It depends on how you take it. It could be a threat if you are not willing to adapt and overcome or an opportunity. New legislatives and directives will have to come in place seeing as so many new and non-finance players are entering the fintech space. Regulators need to make sure that everyone has a fair advantage and chance and have to make the necessary amendments to “keep the peace”. 

Yes, there are a number of instances where organizations have been investing a lot of their hard work and efforts into the research and development of technologies and processes which cannot be used because of the talks of the appearance of a new law/rule. This does not mean that all that effort is gone to waste; speaking from experience, we had a similar encounter where we were utilizing blockchain methodologies and practices within our banking systems which we were told we could not roll out because of the ambiguity within large scale project rollouts. We however took this as an opportunity to use what we had created to offer a product that would not only comply with the regulations but also provides both banking and non-banking institutions with technology that was not only cutting-edge but also a fresh new initiative. Our mantra at our office is to never give up and not be intimidated by threats. Treat them as opportunities to explore other avenues since technology is rarely specific to a particular use. 

What is the biggest change we are going to see in banking in the next five years?

This is a very open-ended question, however the biggest change we are going to see within the next five years most probably lies within the infrastructure and customer facing/interactions side. As banks are now getting poised to providing more efficient services, the infrastructure is also morphing to an efficient one. Blockchain integrations, artificial intelligence, and predictive analytics would play a very strong part in this. All of these to provide efficiency in customer satisfaction, banking products and compliance among others.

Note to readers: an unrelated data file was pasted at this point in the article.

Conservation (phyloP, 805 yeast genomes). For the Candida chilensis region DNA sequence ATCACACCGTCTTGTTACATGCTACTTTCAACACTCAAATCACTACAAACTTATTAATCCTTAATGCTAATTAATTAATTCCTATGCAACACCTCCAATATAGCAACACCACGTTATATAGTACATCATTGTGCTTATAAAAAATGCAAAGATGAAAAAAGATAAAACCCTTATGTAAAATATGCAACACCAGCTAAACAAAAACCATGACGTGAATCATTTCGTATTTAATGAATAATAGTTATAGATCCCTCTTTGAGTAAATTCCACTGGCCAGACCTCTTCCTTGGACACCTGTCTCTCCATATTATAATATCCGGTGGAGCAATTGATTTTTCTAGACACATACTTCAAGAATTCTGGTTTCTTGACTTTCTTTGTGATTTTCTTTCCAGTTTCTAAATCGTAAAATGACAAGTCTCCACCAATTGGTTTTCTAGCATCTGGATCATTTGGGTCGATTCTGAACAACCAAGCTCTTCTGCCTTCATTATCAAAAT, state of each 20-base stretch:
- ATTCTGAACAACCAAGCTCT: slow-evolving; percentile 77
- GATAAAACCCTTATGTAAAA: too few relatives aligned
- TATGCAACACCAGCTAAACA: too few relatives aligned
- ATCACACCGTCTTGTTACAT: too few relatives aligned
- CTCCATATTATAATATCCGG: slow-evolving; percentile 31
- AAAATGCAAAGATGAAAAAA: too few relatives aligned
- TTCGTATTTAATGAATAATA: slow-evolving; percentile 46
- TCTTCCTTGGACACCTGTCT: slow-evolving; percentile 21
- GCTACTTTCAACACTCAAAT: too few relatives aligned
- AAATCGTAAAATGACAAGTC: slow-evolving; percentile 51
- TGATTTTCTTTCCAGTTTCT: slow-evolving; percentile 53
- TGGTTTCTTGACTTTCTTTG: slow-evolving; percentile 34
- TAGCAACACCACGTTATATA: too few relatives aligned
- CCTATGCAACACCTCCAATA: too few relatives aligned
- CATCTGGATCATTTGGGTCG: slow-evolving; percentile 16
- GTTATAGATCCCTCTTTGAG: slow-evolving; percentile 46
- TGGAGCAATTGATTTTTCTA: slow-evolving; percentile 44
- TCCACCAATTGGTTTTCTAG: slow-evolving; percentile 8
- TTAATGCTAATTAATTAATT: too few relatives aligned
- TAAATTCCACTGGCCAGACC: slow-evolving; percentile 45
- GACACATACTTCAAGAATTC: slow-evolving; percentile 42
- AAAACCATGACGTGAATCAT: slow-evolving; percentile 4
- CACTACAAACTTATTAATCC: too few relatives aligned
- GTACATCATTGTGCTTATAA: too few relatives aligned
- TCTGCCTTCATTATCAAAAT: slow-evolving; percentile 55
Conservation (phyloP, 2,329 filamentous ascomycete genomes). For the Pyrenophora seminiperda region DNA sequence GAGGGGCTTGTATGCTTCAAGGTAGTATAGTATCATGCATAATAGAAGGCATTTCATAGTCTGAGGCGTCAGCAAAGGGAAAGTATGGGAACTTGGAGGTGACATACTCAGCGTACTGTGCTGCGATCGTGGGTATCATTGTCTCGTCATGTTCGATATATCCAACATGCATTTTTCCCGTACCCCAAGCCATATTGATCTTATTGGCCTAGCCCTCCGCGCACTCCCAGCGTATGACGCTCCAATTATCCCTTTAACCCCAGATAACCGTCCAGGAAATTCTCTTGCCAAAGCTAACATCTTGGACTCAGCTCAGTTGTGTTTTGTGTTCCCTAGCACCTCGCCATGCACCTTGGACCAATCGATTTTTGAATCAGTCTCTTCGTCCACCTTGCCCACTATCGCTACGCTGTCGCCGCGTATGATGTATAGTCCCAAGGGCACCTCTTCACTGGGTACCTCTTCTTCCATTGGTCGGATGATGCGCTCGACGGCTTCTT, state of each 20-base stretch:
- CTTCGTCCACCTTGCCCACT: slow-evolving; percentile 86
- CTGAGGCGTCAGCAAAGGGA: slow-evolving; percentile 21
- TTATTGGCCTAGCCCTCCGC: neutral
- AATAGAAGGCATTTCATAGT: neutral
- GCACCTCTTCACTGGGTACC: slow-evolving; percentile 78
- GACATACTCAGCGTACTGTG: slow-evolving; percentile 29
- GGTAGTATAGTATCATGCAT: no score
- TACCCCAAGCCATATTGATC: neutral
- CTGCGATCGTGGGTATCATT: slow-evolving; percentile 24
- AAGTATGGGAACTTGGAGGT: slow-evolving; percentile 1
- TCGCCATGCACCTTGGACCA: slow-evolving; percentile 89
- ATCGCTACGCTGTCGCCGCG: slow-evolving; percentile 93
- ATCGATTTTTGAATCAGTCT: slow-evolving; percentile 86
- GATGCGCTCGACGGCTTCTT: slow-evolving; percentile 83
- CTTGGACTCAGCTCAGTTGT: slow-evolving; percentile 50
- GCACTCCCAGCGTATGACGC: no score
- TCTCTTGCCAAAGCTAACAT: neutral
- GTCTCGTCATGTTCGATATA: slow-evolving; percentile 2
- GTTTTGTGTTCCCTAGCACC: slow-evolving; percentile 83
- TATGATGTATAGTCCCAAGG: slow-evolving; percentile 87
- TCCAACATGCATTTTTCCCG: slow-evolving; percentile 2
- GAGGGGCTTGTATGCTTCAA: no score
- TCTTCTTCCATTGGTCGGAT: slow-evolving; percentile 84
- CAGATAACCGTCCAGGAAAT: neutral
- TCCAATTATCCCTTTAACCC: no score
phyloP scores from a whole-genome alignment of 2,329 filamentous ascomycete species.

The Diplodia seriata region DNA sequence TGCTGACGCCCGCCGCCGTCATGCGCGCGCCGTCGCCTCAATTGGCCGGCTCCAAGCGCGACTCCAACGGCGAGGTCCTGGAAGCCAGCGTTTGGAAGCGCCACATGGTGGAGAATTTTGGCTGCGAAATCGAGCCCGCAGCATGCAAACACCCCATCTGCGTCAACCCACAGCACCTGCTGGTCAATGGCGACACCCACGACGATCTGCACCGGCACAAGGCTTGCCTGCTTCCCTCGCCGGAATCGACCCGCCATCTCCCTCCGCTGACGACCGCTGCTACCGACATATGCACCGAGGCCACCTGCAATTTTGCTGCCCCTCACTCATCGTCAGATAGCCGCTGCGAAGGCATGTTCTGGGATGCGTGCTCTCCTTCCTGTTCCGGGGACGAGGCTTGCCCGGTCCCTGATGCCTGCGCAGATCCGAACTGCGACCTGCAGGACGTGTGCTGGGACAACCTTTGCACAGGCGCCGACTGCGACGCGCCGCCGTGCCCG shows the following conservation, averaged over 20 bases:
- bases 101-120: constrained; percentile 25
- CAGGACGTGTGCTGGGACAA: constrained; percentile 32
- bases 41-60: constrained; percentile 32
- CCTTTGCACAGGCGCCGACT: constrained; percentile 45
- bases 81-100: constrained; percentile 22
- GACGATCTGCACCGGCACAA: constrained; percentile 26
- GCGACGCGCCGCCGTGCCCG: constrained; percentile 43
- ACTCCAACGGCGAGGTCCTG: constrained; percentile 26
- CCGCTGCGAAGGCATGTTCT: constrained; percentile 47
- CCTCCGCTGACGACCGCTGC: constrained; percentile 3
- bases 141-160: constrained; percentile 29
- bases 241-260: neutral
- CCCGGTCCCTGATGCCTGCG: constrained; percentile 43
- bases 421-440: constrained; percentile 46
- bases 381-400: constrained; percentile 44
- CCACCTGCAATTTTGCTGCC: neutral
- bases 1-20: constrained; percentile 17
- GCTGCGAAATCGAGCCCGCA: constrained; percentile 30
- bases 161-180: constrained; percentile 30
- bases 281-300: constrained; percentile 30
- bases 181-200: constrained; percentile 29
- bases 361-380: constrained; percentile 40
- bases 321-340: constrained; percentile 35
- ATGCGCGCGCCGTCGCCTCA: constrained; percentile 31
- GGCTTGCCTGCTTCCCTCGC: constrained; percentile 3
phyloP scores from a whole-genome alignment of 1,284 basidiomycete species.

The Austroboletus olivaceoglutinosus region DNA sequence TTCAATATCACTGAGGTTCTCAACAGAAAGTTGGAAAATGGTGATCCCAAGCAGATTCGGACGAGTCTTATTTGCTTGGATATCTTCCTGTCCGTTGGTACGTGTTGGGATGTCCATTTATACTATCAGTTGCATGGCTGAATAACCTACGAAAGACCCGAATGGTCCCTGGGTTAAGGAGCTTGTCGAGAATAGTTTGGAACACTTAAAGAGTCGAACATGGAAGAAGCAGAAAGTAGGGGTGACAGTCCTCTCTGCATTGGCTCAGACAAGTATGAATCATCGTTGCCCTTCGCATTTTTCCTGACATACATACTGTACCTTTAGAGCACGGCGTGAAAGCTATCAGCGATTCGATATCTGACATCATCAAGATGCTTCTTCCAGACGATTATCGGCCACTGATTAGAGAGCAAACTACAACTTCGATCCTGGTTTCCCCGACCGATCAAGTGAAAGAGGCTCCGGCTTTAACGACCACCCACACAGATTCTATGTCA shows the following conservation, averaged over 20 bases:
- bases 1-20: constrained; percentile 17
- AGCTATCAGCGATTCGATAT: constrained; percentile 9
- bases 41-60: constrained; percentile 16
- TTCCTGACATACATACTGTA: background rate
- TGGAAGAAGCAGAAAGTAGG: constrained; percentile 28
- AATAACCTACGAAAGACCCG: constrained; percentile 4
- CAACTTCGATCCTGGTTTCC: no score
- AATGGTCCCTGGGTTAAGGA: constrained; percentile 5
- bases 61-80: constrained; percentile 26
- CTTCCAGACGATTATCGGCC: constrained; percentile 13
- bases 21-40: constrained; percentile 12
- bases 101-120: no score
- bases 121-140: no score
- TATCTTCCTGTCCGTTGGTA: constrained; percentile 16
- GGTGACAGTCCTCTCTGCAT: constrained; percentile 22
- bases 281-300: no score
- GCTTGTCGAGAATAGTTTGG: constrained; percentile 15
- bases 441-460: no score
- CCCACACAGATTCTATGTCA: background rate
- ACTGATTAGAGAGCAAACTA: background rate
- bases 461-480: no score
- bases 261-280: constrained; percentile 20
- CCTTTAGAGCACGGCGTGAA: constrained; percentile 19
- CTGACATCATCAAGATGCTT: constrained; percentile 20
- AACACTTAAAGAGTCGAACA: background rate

Banks are now shifting their focus to more customer-friendly and easy interaction services poised around “lifestyle banking”. With this being said, banks are now starting to take customer satisfaction more seriously and as data has started to show trends with links that increase customer satisfaction leads to a higher number of deposits and transactions. But this is the obvious, my best premonition for this would be that the biggest change we will see is interbank connectivity with banks no longer being competitive with one another but sharing some parts of their technical ecosystem and networks to provide their customers with an enhanced worldwide banking experience through services such as shared eKYC, compliance databases, security and risk services, and customer data. Globalized banking is the key term I believe to start looking out for.

What would be your advice to somebody setting up a digital banking start-up or an Islamic financial institution looking to boost their digital banking capabilities in 2019?

I would say what I say to my teams and partners that I work with: research, agenda, project plan, business plan, and roadmap. If you can successfully figure these out, you are on the fast track to setting up your institution smoothly. Have the facts, know what you want to do, how you will do it, and how you plan to stay relevant. If any startup knows the answers to these and is prepared well enough with the confidence in their answers, they are good to go. Research for me has always been the key as my mentor has always told me when I was starting off in the fintech and startup space to “always research because your facts will provide you with the solutions, expected risks, and means to stay on top of your game”. Anything is possible if you are prepared well enough and are willing to get your hands dirty.